110-year-old Sudan bookshop struggles on with no single sale

110-year-old Sudan bookshop struggles on with no single sale

KHARTOUM - Agence France-Presse
110-year-old Sudan bookshop struggles on with no single sale

A man walks past the closed 110-year-old Sudan Bookshop in Khartoum. AFP photo

It’s as if the dust-caked volumes have been sitting on the shelves of Sudan Bookshop for the past half century since some of them were published.

Three weeks might pass without a single book being sold, said the shop’s general manager, El Tayeb Mohammed Abdel Rahman, who has been associated with the business for decades.

But shutting the doors is not really an option for the 110-year-old store which Abdel Rahman believes is the oldest in Sudan, “and maybe in Africa.” “It is a famous place,” he said, recounting how people tell him: “Please do your best not to close this shop.”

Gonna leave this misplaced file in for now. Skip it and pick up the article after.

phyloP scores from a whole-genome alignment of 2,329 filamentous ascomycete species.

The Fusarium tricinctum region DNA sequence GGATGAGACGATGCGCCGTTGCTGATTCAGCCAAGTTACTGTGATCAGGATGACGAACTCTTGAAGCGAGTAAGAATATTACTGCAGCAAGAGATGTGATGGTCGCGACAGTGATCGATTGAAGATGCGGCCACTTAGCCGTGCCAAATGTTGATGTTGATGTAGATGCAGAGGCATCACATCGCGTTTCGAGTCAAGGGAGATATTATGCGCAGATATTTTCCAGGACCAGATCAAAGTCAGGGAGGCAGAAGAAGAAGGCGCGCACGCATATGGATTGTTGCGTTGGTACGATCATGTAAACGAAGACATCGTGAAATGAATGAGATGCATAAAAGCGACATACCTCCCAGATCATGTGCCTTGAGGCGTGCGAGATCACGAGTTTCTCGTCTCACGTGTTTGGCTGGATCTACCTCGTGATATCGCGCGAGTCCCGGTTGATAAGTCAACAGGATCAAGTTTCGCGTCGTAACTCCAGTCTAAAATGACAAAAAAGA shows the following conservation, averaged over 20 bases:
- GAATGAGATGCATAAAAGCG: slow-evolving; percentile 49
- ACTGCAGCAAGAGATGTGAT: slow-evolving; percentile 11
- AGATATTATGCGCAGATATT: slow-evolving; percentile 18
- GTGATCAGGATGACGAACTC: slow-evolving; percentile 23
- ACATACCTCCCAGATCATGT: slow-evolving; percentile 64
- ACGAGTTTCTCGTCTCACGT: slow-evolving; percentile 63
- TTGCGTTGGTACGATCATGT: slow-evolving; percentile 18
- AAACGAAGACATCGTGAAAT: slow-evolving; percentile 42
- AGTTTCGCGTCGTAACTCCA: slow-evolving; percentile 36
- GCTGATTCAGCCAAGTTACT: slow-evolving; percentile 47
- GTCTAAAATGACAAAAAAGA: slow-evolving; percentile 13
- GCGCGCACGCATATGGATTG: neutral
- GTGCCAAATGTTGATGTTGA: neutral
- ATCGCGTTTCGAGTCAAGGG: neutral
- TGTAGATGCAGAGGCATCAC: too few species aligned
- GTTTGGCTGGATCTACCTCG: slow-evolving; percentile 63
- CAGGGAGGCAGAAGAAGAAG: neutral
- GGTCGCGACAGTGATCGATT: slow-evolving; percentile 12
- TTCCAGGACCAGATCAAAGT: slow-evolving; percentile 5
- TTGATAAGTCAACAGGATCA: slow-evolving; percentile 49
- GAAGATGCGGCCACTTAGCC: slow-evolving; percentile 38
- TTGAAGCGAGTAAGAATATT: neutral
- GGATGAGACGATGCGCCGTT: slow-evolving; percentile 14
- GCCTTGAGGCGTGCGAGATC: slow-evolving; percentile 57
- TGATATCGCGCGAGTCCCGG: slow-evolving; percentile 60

Tucked away on a garbage-strewn side street in downtown Khartoum, the business reflected a “book culture” which developed under British and Egypt rule and in the post-independence years after 1956, said historian Abdullah Ali Ibrahim.

“So it is a very sad thing” to see the store decline along with the role of books in Sudanese society, Ibrahim said. Abdel Rahman, 62, said he has seen documents which that confirm Sudan Bookshop opened in 1902.

Walking into Sudan Bookshop is like entering a museum. Near the front door are the English books, including two hardback copies of “Better Cricket for Boys,” a 1965 publication which features black-and-white pictures of batting techniques.

Another is “The Problem of the Soviet Union in the Arab World,” while paperback copies of “The Jungle Book” wait for sale beside two editions of the medical text, “Proctology.” “Nowadays it’s not like before, not much people looking for the books or stationery,” said Rahman.

Revenue from the shop does not even cover the telephone and electricity bills, let alone the monthly rent of about $1,800.